Saturday, March 21, 2009

Our tax dollars at work

My prediction is that Republicans will extract parts of these videos and present them out of context. They will string together parts of videos to be intentionally misleading. Since they have acted this way in the past, using accusations w/o videos, it would be wishful thinking to assume they will not continue to act in their habitual ways. In fact, I have had such tactics used against me on a personal level at work by conservatives. And Republicans have put up a web site using a Democrat party-sounding name that is scurrilous.

GOP 'trackers' stalk Dems in hunt for 'macaca' moment
The National Republican Congressional Committee is sending out video "trackers" to ask provocative questions of Democratic members of Congress. The trackers, who are congressional committee staffers, were earlier reported by Congress Daily, a specialty publication distributed largely on Capitol Hill.

NRCC spokesman Paul Lindsay told McClatchy that Democratic complaints were "whining," adding that "The modern-day world of campaign politics demands that we track our opponents' steps and missteps. We have nothing to hide when it comes to asking tough questions, but it appears that Democrats do when it comes to answering them."

The NRCC doesn't require its questioners to identify themselves as partisans on grounds that anyone has a right to approach a member of Congress and ask a question. It wouldn't say how many lawmakers have been questioned: A GOP statement said that, "Videos are posted on a case-by-case basis."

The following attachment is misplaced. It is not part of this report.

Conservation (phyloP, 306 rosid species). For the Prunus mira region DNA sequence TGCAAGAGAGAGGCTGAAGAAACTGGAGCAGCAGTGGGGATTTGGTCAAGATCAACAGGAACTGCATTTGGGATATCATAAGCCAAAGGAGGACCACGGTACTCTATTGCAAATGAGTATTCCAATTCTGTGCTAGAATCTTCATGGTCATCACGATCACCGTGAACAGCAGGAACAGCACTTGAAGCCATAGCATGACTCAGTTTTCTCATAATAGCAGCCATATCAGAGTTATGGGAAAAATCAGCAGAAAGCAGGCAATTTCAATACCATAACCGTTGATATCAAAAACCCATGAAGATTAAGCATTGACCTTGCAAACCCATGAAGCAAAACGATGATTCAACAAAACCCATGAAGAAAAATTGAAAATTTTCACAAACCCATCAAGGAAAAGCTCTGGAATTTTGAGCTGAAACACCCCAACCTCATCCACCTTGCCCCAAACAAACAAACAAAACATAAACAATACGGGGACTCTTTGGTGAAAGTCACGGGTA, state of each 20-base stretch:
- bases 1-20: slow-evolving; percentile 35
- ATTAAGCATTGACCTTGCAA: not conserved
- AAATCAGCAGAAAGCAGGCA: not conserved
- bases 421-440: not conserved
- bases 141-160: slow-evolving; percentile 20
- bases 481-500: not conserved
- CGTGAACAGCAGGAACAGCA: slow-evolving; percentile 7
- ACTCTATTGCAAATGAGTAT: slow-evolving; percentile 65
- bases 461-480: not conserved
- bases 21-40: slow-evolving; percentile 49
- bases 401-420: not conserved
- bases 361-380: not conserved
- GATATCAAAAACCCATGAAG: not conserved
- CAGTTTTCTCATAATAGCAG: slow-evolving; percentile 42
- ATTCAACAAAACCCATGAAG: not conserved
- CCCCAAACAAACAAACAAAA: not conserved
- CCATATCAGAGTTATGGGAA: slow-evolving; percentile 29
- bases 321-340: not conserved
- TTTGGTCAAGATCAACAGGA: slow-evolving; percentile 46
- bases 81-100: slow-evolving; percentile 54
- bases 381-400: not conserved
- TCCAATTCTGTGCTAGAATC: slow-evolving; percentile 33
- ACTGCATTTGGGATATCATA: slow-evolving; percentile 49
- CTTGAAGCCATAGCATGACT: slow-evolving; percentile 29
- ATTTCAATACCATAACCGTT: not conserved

Republicans say they're simply trying to hold Democratic lawmakers accountable. Since the Internet became an important part of campaigns, it's not been unusual for candidates of any party to be tracked by their opponents.

"We've had trackers following us around before, but they were there to observe," said Andrew Stoddard, communications director for Rep. Dina Titus, D-Nev., who recently was ambushed by a GOP interviewer.
Some experts doubt that Republicans will gain much political mileage from running these crudely-made video ambushes on YouTube; some suggested that the tactic could backfire if the party picks the wrong target.

"What they're doing now," Stoddard said, "takes things to a whole new level."

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